The Miser and Other Plays

The Miser and Other Plays

The Miser and Other Plays

The Miser and Other Plays

Excerpt

Molière was born in Paris in 1622 and died there in 1673. His father, Jean Poquelin, was a merchant upholsterer and a man of some substance. He had purchased an office at court and in 1637 secured the reversion to his son. Meanwhile young Poquelin (the name Molièe was assumed later) was receiving, as a pupil of the Jesuits, the best education the age afforded. Afterwards he appears to have studied law at a university, but where is not known for certain.

At the age of 21, on the threshold of the career that was planned for him, he resigned his rights in the office at court, compounded for his share of his deceased mother's estate, and threw in his lot with a company of actors. What motives there were, if any, beyond the irresistible attraction of the theatre we do not know. One thing is certain, that the choice was final and decisive. Thereafter through all the vicissitudes of thirty years on the stage his passion for acting burned unabated to his death.

The nucleus of the company to which Molière attached himself was provided by members of one family, the Bèjarts. Three daughters, Madeleine, Geneviève, and Armande, and two sons, Joseph and Louis, were at various times members of the troupe and, once enrolled, never left it. Madeleine, it has always been assumed, was at one time Molière's mistress; that she was his comrade and colleague until her death the year before his own is beyond question; Armande, younger by twenty years, was to become his wife.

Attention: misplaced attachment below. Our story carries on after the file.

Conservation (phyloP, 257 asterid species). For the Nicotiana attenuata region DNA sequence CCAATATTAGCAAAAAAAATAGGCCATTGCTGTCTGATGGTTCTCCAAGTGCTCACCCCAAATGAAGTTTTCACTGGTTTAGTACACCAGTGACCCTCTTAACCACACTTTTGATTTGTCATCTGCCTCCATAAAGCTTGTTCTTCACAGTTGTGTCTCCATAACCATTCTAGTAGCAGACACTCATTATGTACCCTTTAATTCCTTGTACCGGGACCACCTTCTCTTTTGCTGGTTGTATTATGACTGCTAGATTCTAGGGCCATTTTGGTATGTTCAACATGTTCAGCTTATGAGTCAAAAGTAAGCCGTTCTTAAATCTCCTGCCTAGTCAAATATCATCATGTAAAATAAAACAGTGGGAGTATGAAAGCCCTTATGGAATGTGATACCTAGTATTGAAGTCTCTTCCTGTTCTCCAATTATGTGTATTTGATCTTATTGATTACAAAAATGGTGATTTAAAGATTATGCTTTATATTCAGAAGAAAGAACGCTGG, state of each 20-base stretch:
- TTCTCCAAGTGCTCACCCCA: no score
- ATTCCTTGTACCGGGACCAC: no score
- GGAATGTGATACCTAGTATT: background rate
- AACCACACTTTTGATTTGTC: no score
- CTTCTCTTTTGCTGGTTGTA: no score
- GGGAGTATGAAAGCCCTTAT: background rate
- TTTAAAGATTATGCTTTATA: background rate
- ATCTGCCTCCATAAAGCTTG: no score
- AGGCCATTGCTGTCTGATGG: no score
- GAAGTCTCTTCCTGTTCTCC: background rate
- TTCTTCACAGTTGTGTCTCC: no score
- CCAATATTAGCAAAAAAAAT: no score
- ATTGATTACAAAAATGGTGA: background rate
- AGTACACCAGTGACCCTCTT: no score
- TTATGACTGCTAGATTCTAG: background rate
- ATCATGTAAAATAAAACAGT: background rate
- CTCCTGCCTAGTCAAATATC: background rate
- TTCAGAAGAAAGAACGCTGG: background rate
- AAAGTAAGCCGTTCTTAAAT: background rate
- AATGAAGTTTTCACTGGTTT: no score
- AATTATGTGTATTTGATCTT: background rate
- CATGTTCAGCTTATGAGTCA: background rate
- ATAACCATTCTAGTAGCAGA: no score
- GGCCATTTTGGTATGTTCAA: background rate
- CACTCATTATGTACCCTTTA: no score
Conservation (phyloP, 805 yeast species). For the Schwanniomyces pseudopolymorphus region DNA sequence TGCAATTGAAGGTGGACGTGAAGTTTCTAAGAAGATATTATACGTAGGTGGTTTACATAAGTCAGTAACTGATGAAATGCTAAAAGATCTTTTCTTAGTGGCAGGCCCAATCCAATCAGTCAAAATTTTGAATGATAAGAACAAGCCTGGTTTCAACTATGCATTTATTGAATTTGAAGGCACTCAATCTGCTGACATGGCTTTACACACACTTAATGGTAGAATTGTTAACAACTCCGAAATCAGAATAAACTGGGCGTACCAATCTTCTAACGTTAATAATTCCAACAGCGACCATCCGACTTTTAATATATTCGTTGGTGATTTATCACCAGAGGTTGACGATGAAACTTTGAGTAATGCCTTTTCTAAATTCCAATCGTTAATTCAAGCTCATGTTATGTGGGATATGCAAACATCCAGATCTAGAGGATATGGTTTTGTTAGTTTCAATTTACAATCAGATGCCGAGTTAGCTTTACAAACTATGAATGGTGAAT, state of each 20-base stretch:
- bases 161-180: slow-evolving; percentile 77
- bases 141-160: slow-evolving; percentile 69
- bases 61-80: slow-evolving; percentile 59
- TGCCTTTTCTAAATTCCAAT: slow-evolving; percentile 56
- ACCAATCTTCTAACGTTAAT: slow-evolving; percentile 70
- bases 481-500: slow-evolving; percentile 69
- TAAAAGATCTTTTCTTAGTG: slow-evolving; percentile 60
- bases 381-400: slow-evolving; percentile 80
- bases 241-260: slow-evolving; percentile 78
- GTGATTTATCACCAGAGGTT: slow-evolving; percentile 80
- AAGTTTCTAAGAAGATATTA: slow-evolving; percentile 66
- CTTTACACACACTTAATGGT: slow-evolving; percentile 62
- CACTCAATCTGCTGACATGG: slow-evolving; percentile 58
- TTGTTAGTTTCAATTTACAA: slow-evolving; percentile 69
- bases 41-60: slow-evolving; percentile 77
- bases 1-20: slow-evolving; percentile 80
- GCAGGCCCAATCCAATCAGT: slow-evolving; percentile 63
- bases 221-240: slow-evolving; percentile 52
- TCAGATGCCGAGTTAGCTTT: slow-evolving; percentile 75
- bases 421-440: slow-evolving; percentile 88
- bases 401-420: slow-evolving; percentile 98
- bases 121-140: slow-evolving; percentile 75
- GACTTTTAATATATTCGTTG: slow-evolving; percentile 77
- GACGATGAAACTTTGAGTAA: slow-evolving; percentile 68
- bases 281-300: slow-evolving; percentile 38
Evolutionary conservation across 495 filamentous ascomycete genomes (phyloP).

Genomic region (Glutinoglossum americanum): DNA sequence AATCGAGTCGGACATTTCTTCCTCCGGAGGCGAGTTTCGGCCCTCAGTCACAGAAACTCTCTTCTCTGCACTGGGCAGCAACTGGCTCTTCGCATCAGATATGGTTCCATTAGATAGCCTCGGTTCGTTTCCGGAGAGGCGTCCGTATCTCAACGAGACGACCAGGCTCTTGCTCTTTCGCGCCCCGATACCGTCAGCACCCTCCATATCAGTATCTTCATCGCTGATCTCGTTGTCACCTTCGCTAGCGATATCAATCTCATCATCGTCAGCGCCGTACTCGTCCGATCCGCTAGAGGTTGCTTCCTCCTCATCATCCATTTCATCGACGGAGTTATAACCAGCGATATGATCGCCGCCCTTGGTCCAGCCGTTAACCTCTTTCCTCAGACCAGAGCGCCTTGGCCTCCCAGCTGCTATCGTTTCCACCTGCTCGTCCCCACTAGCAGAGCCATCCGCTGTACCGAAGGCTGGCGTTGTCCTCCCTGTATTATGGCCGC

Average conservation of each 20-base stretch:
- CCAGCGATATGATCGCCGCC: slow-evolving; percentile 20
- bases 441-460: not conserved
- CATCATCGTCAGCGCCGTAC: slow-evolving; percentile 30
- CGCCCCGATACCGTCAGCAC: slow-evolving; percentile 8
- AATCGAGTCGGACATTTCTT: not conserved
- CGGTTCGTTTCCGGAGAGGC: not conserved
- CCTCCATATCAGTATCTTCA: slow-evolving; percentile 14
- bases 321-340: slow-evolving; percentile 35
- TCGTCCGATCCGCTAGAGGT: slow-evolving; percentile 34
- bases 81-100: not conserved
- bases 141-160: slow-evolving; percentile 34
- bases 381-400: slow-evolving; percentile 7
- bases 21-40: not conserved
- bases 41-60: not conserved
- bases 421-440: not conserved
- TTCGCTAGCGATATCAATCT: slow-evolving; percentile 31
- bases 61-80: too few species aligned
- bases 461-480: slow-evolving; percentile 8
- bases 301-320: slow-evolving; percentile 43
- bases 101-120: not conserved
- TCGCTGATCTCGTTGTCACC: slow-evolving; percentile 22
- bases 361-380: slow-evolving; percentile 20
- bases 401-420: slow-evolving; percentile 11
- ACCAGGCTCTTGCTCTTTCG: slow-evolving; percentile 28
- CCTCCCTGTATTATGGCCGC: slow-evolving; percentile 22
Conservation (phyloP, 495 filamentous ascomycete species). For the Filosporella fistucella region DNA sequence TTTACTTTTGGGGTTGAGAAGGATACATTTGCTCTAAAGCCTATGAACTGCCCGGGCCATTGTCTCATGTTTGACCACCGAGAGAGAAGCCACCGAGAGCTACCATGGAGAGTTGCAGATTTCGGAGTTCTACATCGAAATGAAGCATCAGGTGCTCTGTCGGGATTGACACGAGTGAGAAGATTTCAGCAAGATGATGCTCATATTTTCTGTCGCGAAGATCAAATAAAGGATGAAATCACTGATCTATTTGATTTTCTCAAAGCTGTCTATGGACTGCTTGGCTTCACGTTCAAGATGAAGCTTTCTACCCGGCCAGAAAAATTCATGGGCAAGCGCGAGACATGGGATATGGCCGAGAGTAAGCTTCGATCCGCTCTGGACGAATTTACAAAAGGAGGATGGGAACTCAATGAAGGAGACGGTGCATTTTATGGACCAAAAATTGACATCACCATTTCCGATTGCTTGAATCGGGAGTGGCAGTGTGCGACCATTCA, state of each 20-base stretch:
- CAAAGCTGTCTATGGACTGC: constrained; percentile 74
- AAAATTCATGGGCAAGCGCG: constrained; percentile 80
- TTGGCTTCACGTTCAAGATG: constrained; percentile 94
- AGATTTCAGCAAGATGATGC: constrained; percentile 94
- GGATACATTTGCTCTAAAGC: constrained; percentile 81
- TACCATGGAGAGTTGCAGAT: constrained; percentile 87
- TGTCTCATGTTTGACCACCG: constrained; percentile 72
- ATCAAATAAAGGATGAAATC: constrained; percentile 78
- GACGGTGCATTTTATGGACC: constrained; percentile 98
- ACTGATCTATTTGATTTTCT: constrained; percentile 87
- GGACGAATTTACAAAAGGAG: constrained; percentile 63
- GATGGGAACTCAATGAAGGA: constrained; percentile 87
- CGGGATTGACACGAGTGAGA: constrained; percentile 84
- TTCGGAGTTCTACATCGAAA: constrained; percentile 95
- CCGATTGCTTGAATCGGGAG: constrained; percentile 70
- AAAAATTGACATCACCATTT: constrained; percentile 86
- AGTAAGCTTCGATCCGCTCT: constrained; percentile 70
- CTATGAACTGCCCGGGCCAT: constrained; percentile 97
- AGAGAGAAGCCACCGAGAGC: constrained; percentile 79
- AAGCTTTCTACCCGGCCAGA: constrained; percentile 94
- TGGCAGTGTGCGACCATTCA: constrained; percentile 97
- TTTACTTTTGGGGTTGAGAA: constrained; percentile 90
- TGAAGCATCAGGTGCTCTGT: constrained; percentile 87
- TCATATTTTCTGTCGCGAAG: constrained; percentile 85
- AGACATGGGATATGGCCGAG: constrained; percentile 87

The project of establishing a new theatre in competition with the two companies then playing permanently in Paris did not meet with success. Molière was imprisoned for debt and released on the intervention of his father. In 1646 he and his companions forsook the capital for the provinces and, for the next twelve years, led the life of itinerant players. They have been traced in various provincial towns mainly in the South, but little is known of their adventures. It is clear, however, that it was in this school that Molière learned his trade: when in 1658 the company came back to Paris, they were an experienced team of actors, he had become their acknowledged leader, and their repertory included, with many . . .

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